“there is nothing – absolutely nothing – half so much worth doing as simply messing about in boats.” Kenneth Grahame, The Wind in the Willows
A month ago, before the political world blew up and everyone started running round with their hair on fire, we went on holiday to Cornwall. On the way out traffic was surprisingly light, and we were able to pass by the increasingly horrible trio of Slough, Reading and Swindon quickly. Since we were ahead of schedule we detoured to see the vale of the white horse, which was much smaller than I remembered, and is also surprisingly difficult to see in its entirety without being in the air. Pushing on to Clevedon Court we were reinvigorated by a scone and tea, and then took a look round the house. We enjoyed the impressive collection of glass and the great hall, but the highlight was definitely the gardens, with terraces of beautifully manicured lawns backed by large flower beds. Basking on a bench in the sun occupied us until closing time, and then we made the short hop to Weston Super Mare.
I had decided a night’s stay on the road was preferable to attempting to drive to Cornwall in one day, and since Ed had never been to Weston, I thought this lack of a traditional British experience should be remedied. We stayed at one of the big hotels from when Weston was a popular resort, all fish tanks and overapplied gilt. We were one of only two couples for dinner, and the chef compensated by using at least enough salt for twenty people. An after dinner stroll was everything you could have hoped for, the wind-whipped sand abrading your legs as you stared out over the mud flats to a distant sliver of sea.
After a refreshing night’s sleep we fortified ourselves with breakfast, which in contrast to the dinner was extremely good. And a lucky thing it was, since the drive was rather an endurance test, through road after road clogged by roadworks and a detour to completely the wrong place as I hadn’t read the directions properly. By seven in the evening we were getting rather weary as we drove through a gate that warned us no vehicles were allowed, into a green tree tunnel and down down down till we ran out of road. Things didn’t look hopeful but I went down the footpath at the end of the road, turned a corner, and suddenly found myself looking at a little yellow cottage nestled in the middle of the forest.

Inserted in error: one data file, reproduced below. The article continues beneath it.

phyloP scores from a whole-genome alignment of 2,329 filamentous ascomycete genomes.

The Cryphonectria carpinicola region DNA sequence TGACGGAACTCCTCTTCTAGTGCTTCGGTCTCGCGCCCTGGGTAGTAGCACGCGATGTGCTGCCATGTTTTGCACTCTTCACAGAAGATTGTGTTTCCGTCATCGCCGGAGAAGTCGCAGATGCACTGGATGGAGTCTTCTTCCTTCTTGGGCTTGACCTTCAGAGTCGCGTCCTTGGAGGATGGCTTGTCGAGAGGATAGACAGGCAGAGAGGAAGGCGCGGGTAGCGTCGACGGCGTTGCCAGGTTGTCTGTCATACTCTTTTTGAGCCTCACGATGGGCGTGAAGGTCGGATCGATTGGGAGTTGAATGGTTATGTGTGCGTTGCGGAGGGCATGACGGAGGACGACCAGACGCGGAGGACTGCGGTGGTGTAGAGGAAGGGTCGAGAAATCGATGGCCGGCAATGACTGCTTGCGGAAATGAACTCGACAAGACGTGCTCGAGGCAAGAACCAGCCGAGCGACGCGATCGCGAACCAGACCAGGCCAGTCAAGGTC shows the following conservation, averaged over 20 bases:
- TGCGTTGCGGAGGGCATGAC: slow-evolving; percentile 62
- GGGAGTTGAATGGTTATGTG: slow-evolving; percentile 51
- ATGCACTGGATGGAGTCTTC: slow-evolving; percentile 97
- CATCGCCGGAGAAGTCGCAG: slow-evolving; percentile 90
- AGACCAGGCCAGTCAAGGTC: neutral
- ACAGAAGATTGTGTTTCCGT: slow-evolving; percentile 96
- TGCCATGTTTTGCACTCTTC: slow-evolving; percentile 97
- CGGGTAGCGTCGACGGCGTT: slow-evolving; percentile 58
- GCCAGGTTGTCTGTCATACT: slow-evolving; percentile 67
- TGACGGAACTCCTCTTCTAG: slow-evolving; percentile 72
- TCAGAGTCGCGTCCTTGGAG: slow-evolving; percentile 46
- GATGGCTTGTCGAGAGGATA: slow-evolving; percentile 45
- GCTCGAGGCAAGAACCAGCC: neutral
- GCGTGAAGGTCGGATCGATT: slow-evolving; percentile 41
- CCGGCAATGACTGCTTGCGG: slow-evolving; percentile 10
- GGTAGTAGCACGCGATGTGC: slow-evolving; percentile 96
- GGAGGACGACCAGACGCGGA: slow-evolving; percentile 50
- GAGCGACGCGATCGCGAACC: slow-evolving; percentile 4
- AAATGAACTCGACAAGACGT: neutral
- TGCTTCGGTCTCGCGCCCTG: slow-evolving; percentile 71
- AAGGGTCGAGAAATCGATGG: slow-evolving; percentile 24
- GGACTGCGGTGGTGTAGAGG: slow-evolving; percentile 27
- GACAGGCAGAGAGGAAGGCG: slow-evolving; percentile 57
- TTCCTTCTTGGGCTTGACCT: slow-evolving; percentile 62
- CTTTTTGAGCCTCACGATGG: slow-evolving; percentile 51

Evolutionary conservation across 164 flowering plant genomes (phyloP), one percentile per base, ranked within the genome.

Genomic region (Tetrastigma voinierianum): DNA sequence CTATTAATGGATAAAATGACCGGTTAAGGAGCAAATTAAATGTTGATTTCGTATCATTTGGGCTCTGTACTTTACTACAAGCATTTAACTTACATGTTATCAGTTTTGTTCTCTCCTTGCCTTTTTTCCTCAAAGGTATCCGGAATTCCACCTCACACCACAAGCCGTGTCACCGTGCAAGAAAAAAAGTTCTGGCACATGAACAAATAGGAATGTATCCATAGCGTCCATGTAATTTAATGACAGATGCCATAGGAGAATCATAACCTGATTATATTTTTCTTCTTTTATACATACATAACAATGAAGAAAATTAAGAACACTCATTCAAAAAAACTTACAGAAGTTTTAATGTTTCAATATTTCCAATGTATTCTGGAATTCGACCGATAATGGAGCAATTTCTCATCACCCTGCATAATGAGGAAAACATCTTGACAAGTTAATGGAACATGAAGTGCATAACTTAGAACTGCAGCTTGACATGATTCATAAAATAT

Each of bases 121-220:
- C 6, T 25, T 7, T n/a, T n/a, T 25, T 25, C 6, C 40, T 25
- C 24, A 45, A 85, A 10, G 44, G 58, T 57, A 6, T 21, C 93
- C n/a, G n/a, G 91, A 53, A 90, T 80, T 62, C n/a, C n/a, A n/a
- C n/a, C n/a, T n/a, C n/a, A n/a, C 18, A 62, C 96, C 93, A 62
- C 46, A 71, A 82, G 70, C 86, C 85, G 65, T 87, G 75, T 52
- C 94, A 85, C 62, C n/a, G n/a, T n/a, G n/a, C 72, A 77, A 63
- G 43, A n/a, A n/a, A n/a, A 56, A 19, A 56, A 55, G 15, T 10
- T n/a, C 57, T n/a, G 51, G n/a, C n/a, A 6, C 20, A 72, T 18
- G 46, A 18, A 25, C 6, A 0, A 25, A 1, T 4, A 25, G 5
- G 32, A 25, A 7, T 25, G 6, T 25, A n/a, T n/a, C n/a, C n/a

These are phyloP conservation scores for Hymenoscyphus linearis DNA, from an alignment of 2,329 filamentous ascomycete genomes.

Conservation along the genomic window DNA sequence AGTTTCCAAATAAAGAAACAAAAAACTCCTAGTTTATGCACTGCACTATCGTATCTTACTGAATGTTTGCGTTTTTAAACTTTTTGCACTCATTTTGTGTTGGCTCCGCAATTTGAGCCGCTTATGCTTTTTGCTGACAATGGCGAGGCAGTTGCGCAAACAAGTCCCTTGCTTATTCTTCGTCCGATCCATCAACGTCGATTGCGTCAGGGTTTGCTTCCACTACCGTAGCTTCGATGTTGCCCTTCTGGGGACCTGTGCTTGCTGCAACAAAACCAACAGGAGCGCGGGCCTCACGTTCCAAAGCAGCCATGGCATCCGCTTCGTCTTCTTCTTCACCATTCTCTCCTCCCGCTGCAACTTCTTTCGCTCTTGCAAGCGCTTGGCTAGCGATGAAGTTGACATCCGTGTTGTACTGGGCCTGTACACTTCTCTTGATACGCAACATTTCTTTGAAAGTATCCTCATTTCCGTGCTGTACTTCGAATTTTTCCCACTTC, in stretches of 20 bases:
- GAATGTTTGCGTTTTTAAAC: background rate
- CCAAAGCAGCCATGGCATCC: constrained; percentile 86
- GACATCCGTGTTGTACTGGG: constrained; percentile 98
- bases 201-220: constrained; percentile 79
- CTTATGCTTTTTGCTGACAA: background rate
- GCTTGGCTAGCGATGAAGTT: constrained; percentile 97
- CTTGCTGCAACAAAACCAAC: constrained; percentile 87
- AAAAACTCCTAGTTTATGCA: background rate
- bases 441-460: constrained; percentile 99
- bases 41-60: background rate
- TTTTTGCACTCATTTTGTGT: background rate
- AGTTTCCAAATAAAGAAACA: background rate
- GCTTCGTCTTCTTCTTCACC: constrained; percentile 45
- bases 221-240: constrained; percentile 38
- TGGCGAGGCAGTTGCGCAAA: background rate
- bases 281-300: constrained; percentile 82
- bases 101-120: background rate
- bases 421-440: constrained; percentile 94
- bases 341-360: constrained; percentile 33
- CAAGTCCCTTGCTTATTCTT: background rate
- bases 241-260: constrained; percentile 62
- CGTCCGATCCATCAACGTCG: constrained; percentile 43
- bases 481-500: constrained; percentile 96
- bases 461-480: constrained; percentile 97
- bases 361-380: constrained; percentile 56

The first couple of days were rather rainy, and apart from a hike around the coast we mostly sat indoors, reading and cooking and enjoying the view of the lush growth of trees and ferns around us. As the weather cleared we ventured to Helford, where we could get the ferry across the river and go and visit the spectacular gardens, which featured a pond full of huge koi, tree ferns, beds of sub-tropical succulents, and the largest spread of giant rhubarb that I have ever seen. There was a sunken path between the spiky stems, and once you were in the enormous leaves blotted out sound and light together. Then down to the garden’s beach for an ice cream, and I finally, after ten years, learned how to skip stones. The second garden had a maze but I am afraid that compared to seeing a rock that I threw bounce on the water for the first time it was rather tame.
However, for me the highlight of the holiday was the two times we went out in kayaks on the river. Ever since the days I rowed I have found nothing in life quite so relaxing as – Grahame put it so well – messing about in boats. The Helford river has a multitude of little creeks to explore, the banks covered in oak forest which reaches right down to the water in many places. We paddled for miles, watching fish dart away, birds take wing and water squirt up from the mud flats, presumably from some hidden creature. A heron shouted its disapproval of our presence from its nest as we pushed on, the water getting muddier and shallower until we reached Gweek, where we finally ran out of depth in sight of the town. Heading back proved easier work, and we were able to venture up Frenchman’s Creek almost to within sight of the cottage. The river was so lovely that I could have stayed out all evening, but the final ferry and our tired arms called us back.
On Ed’s birthday we celebrated with a roast chicken, roast potatoes and a homemade cake. Afterwards we sat outside, each with a gin and tonic, listening to the owls calling and watching the bats flitter across the sky. There was no internet, no phone, no link to the outside world at all. We were quiet, and alone, and the world seemed a very peaceful place.
Of course, in the end, we had to come back. But a story is shaped by where you choose to end it; and this one ends here.